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Inside The Work Programme And Why It Doesn’t Work

January 27, 2014

This article titled Exclusive: Inside The Work Programme And Why It Doesn’t Work was first published by the Welfare News Service on 25.1.14  and has been reproduced here with permission.

My report, although remaining anonymous, will I hope shed some light on the true goal and cost of the government’s Work Programme scheme.

I took on a full-time job as a student in the summer holidays. The interview was fairly standard and the company advertised the role as a customer management assistant that helped people get back into work.

However, as I started my new job, I began to notice that it wasn’t the caring compassionate company that it had advertised itself as. My position involved taking calls from “clients”, these were both Job Centre advisors from over London and the South West as well as Job Centre customers who called us directly.

The calls were to make appointments to put the customers onto their first meeting with their work program advisors. Other calls from direct customers were either for this same reason, as they had been instructed to, or to cancel an upcoming appointment.

What I discovered however, as my time there ticked along, was that our company was paid directly from the government for every individual they successfully “engaged” onto the Work Programme (WP) – a rough estimate of £1000. For every six weeks that person was in employment the company would be paid another £300 to £400; in fact the centre had a completely separate section called In Work Support, solely to make sure that the customers employment was maintained.

At the end of twenty-six weeks in paid employment the company would then be paid another lump sum of at least £1000. This meant that for every individual successfully engaged into employment through the WP the company would be paid approximately £3000 to £4000.

Now, let’s just deal with that for a second.

This is one company of many. With roughly 100 staff over all departments. The question that I pondered constantly was how is it cheaper to fund these centres and its staff with its financial incentives, how is that effective and where could that money be dispersed for the greater good?

A second but more important point is the effect that the pressure of this had on people. I was called on one occasion by a man who had his JSA stopped. This man was homeless and currently living in a shelter, yet he had been contacted on his mobile by his job centre that were insistent that he make an appointment to see an employment consultant, before his money would be reinstated. Money that he picked up from the post office. I spent a relatively long time just speaking to him, getting to know his situation and trying to help him as best I could. A lot of the available appointments that we had on our books clashed with meetings at his job centre. He took what he was being made to do in his stride but I found it a pointless exercise. He was homeless yet this wasn’t a priority. Without a fixed abode he would not be able to start a bank account and without a bank account he would not be able to find legitimate employment.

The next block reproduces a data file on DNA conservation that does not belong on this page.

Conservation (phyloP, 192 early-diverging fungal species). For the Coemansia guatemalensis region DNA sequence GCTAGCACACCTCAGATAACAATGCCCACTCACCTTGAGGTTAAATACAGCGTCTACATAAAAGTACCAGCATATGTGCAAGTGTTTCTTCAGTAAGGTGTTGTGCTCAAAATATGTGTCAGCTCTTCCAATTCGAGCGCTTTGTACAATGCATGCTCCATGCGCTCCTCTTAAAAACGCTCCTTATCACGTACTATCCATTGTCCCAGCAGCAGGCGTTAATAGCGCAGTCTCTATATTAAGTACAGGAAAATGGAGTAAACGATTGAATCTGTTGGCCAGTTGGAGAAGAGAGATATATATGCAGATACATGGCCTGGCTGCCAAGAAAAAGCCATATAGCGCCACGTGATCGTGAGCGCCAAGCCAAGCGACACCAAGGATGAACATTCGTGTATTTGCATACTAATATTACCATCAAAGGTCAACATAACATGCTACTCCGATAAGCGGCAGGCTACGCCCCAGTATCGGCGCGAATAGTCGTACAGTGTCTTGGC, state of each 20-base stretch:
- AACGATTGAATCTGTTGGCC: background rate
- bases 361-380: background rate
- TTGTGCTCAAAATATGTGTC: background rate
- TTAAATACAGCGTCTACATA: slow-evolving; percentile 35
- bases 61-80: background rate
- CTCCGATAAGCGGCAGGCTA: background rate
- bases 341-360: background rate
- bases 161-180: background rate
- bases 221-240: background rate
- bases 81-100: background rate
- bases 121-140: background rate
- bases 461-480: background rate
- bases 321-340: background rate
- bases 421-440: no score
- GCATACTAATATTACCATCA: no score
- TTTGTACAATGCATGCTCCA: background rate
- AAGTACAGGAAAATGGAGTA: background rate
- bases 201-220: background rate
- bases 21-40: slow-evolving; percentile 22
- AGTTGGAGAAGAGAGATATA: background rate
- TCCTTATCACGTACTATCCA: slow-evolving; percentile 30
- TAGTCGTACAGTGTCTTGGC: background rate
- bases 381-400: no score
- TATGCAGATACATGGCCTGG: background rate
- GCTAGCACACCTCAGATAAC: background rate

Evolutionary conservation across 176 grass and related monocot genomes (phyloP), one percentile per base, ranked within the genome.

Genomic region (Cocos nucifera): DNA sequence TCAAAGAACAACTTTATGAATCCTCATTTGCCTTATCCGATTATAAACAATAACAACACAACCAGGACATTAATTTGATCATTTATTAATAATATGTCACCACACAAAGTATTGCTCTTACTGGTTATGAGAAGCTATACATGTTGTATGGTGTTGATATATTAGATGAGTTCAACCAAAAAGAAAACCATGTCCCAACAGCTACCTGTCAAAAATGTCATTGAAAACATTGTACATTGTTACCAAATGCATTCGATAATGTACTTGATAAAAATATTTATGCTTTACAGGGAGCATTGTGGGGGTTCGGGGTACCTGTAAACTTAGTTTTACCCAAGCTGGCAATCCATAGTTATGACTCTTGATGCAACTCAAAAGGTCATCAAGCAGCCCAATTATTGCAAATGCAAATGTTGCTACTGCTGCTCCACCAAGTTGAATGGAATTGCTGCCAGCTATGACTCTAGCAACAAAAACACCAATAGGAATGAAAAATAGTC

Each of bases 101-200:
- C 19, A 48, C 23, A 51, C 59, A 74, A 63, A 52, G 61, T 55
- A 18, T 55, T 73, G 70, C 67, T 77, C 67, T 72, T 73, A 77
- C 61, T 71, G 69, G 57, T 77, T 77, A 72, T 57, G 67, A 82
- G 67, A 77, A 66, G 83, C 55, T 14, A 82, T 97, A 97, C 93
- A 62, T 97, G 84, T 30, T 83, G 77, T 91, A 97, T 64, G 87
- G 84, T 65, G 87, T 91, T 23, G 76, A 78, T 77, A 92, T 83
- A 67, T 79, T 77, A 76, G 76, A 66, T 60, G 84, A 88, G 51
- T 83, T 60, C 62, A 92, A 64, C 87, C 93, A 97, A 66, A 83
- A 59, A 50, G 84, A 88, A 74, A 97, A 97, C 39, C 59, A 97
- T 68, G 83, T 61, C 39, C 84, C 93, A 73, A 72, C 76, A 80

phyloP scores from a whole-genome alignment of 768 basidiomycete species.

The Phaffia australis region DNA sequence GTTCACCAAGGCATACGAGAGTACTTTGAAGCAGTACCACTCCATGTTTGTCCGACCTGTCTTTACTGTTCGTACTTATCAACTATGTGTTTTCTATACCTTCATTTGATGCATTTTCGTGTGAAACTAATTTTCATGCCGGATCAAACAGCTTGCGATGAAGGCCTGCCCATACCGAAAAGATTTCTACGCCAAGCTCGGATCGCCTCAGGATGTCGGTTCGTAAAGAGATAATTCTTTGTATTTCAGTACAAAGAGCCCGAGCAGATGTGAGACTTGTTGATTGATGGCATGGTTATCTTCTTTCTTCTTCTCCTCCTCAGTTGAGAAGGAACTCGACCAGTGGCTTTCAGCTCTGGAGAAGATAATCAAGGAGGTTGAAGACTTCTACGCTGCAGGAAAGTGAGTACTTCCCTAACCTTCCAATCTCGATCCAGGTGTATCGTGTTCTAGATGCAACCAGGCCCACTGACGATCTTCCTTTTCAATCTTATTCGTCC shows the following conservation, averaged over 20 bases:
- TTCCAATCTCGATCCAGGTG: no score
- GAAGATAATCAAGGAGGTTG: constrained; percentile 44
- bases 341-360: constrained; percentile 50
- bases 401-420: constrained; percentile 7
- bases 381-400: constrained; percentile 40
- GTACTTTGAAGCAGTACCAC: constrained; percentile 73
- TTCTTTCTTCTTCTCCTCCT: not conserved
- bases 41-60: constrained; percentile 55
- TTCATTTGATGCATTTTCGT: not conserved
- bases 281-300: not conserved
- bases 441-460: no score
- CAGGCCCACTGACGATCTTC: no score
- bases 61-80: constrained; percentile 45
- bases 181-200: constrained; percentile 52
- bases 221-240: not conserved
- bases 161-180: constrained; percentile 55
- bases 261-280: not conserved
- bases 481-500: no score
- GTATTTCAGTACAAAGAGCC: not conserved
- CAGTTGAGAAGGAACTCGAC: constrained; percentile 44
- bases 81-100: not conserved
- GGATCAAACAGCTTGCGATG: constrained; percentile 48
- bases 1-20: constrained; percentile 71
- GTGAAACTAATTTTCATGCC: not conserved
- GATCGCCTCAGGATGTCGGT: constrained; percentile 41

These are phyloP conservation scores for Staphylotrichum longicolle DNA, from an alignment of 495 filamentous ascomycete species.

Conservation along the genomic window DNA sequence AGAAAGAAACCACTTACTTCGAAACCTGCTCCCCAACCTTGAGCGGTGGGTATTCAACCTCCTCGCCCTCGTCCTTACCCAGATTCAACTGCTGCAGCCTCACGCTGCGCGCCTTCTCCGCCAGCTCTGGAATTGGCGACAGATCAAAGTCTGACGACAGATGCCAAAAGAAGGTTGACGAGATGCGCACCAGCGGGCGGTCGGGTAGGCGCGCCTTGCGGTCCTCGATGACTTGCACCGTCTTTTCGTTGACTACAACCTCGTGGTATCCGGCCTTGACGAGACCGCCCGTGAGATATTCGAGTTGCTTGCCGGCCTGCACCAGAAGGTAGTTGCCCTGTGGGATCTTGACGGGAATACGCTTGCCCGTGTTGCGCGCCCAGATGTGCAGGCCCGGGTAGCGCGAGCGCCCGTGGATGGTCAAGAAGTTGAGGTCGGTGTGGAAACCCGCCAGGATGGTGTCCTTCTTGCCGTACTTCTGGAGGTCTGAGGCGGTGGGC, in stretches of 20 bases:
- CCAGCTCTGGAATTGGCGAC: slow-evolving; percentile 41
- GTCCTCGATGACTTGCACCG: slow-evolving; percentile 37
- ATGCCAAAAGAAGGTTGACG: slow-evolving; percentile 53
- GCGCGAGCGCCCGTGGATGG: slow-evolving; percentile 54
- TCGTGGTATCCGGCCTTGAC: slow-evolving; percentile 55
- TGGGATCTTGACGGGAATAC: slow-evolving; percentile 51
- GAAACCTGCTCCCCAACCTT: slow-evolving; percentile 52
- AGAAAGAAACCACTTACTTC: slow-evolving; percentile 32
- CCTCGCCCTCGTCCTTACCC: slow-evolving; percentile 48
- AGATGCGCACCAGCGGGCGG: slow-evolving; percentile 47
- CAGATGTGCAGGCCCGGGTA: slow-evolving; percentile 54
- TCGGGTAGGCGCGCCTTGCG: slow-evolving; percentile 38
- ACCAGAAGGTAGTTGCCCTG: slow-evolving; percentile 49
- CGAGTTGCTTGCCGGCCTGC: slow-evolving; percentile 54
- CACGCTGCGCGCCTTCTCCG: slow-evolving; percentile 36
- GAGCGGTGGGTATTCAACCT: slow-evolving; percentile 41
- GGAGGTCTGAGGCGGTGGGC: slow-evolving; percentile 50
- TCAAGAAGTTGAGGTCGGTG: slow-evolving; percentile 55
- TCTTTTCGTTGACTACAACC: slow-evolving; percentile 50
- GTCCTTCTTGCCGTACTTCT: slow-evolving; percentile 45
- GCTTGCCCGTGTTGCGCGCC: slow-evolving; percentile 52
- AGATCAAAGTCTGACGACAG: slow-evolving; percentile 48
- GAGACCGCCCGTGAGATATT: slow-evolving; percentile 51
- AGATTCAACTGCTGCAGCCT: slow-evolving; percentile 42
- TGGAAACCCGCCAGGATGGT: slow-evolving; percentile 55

Another gentleman called me, enquiring about his Employment and Support Allowance (ESA) claim. He had been sent a letter stating that he needed to attend this particular appointment or his money would be stopped, however he very calmly and politely told me that he couldn’t get to this specific date and time as he had to undergo dialysis three times a week. Dialysis! Yet he was being forced onto the WP with threats to stop his money [if he failed to do so].

I worked mainly with Jobseeker’s Allowance (JSA) customers, however on other occasions I did also deal with ESA claims. I had people call [me] in tears, telling me they didn’t know what to do or where to turn. These people were being blackmailed into the WP so that our company could receive it’s pound of flesh, it’s profit, it’s blood money.

We received weekly emails from the CEO who visited the centre on two occasions, encouraging us to engage the customers, giving us statistics on our success rate and constantly telling us “engage, engage, engage”, even with promises of bonuses. It was also discussed in these emails the bad press and statistics of those who had been forced on the WP and had committed suicide, it does happen and it is being ignored. Now, I wish I had saved some of those emails.

Eventually, when I saw it for what it really was, I decided I could no longer stay there. A few weeks previous to my leaving, I was taken into the manager’s office as she pointed out all the things I had done wrong; joking with the customers, not engaging them. I knew what I was doing. Soon after I handed in my notice, the job was to save up for my wedding but morally I couldn’t stay there.

I’ve never before seen such a vulgar display of capitalism exploiting the poor, the disabled and the sick.

The money that is poured into these centres I have no doubt could be put to better use. Training centres, volunteering, computer access. Why do these places still exist and yet the government are cutting welfare that will affect EVERYONE?

People are genuinely being pushed into stress, depression and in some cases suicide. This is real, this is happening! The WP needs to be either seriously reassessed or shut down.

I feel it is my civil duty to share my experience and to make you all aware that the work program doesn’t work!

2 Comments leave one →
  1. January 27, 2014 7:44 am

    Reblogged this on Through My Eyes.

  2. January 28, 2014 12:42 pm

    Reblogged this on @MissVenShaw and commented:
    This is what happens when you vote Tory!

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